The newly available global
cancer statistics show that,
in 2012, cervical cancer was the
third commonest cancer among
women. In Singapore, cervical
cancer has shown a declining
incidence over the last three
decades but remains one of the 10 most common cancers in
Every year, more than 200
Singaporean women are
diagnosed with cervical cancer
and 100 women die from it.
Yes! Most cases of cervical cancer can be prevented.
Vaccination during adolescence against these HPV infections is an effective method in reducing a woman’s risk of cervical cancer in the later years of life.
Your life is in your hands. Depending on
your age, you may take the following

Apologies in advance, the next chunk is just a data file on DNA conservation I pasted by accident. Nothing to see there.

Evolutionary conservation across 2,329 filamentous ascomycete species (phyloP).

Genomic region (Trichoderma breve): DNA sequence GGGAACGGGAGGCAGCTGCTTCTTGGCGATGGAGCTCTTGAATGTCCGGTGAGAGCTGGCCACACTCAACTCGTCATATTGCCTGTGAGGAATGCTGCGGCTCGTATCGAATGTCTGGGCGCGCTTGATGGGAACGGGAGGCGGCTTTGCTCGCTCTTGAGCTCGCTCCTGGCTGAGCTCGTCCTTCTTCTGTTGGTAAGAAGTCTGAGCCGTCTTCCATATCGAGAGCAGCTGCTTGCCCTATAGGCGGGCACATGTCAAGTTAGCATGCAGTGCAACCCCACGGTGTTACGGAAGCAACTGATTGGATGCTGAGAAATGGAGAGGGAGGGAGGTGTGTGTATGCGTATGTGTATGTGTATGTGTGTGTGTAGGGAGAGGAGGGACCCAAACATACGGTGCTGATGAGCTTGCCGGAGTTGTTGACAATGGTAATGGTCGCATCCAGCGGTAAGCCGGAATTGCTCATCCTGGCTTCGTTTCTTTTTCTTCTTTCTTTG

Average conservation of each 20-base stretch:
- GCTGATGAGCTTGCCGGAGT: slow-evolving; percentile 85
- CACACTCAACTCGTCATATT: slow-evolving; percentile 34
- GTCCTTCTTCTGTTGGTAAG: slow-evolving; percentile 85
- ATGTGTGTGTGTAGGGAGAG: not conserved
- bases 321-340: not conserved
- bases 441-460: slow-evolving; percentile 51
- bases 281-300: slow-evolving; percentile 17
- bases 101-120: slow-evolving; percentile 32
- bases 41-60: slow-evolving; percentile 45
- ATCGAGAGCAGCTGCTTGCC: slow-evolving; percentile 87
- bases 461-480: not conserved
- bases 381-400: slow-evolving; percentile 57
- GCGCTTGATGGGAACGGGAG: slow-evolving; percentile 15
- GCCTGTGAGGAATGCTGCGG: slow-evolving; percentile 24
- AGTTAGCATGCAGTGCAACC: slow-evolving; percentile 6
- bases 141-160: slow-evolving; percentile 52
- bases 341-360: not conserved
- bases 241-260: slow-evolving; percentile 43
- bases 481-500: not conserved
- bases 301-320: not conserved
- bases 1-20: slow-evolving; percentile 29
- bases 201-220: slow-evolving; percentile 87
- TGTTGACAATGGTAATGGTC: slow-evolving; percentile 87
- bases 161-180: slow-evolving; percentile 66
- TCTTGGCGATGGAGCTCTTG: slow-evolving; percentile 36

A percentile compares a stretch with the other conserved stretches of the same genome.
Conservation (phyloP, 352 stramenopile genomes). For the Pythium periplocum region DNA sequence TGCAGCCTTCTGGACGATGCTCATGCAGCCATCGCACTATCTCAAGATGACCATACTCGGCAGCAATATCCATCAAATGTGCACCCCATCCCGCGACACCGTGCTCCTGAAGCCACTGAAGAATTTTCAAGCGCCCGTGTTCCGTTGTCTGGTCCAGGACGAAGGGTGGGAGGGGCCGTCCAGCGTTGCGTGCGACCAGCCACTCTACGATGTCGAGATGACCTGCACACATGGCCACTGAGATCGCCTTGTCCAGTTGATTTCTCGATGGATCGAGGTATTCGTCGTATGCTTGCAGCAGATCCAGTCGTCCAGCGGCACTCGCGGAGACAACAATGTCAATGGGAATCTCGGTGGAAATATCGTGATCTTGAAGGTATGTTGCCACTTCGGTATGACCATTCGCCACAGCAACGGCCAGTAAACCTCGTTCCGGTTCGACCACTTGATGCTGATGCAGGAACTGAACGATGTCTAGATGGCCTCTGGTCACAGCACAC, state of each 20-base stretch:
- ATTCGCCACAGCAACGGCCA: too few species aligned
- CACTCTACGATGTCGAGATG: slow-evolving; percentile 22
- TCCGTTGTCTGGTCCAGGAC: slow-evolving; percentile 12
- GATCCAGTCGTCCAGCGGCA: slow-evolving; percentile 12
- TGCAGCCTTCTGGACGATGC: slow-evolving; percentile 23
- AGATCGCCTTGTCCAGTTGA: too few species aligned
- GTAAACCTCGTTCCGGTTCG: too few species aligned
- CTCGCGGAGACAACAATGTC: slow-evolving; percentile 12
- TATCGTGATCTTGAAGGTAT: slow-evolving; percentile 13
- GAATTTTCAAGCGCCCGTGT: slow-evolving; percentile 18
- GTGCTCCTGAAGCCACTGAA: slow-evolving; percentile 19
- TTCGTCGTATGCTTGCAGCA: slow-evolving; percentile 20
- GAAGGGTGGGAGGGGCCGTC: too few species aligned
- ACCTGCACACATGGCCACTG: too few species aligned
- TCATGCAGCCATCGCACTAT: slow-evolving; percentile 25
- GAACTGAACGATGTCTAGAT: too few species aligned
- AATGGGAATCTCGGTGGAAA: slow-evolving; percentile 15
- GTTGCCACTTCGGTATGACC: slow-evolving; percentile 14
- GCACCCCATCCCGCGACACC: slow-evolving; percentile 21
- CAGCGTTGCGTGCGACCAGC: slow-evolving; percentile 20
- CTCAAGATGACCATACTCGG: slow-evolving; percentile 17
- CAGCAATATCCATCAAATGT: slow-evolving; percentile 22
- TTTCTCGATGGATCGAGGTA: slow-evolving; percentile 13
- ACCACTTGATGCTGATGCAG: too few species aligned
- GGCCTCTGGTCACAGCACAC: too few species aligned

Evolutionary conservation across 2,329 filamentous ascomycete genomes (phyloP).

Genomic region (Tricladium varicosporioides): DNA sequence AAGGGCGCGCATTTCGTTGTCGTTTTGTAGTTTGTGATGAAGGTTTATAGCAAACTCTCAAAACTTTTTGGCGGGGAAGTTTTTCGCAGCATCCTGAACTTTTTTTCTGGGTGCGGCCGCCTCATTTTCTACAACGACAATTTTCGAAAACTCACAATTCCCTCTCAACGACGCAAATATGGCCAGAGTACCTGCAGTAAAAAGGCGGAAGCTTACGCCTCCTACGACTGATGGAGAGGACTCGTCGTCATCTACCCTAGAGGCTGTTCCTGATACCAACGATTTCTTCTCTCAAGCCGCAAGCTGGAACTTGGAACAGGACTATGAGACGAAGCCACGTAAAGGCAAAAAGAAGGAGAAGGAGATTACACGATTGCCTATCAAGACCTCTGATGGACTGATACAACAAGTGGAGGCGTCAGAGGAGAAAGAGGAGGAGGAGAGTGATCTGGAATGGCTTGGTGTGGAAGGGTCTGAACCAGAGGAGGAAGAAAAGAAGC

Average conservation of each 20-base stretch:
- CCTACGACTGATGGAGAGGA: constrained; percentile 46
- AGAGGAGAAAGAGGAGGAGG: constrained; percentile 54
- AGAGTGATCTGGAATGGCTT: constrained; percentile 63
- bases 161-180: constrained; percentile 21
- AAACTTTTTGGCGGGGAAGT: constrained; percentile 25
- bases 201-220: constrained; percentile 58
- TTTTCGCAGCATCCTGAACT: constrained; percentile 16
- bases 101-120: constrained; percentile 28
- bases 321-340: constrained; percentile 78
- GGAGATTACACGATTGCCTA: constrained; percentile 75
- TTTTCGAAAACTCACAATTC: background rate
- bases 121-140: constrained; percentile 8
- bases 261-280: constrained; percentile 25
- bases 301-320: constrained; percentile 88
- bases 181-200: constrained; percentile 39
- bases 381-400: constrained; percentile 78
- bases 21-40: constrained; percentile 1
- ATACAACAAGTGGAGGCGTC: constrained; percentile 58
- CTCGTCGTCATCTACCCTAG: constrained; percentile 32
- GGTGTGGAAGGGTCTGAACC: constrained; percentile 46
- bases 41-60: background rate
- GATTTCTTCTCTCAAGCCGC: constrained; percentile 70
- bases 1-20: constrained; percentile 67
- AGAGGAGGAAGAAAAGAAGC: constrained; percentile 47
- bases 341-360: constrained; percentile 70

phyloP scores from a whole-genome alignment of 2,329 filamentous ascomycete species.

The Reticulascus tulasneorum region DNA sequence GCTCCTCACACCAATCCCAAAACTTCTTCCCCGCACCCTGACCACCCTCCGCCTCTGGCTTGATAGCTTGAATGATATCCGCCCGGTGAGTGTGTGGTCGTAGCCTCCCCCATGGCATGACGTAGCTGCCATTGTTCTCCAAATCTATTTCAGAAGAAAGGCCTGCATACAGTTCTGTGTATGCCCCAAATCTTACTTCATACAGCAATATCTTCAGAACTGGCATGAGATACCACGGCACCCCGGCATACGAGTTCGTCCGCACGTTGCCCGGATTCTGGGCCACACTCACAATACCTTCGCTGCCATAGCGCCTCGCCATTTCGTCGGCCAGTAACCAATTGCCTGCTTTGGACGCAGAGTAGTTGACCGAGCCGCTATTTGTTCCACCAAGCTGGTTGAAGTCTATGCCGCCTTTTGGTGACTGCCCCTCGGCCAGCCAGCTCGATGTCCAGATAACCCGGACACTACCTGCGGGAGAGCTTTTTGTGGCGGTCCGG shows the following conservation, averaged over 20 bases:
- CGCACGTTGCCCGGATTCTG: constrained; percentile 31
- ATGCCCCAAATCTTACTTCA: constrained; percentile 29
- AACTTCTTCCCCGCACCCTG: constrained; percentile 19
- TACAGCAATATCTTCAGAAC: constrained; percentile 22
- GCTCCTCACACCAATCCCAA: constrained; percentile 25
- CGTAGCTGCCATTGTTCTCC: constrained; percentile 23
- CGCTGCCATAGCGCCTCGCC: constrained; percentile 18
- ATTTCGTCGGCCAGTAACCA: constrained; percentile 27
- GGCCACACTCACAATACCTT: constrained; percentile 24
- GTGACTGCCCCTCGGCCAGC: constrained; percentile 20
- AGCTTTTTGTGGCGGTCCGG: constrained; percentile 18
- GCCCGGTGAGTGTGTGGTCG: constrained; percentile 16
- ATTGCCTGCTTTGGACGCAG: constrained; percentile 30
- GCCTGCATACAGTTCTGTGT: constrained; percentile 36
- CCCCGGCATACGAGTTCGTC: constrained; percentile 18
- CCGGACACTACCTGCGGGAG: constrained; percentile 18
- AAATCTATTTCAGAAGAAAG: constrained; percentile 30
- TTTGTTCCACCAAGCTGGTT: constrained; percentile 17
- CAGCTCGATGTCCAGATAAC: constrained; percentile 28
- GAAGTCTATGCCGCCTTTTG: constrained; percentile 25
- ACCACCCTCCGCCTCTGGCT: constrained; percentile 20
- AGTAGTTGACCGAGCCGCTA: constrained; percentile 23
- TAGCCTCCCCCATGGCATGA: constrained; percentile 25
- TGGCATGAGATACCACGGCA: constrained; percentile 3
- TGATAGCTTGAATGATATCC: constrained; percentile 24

strategies to protect yourself against
Cervical cancer/CIN screening:
If a woman has a negative test, her
risk for cervical cancer is extremely
unlikely in the next decade. She can
confidently lengthen her screening
interval to five years. This has been
shown to be more cost-effective
than conventional Pap smear
• There are three possible outcomes
You should not change your routine
visit to your gynaecologist. Although
your cervical cancer screening is done
at five-yearly intervals, you still need to
see your gynaecologist for a number of
reasons, for example:
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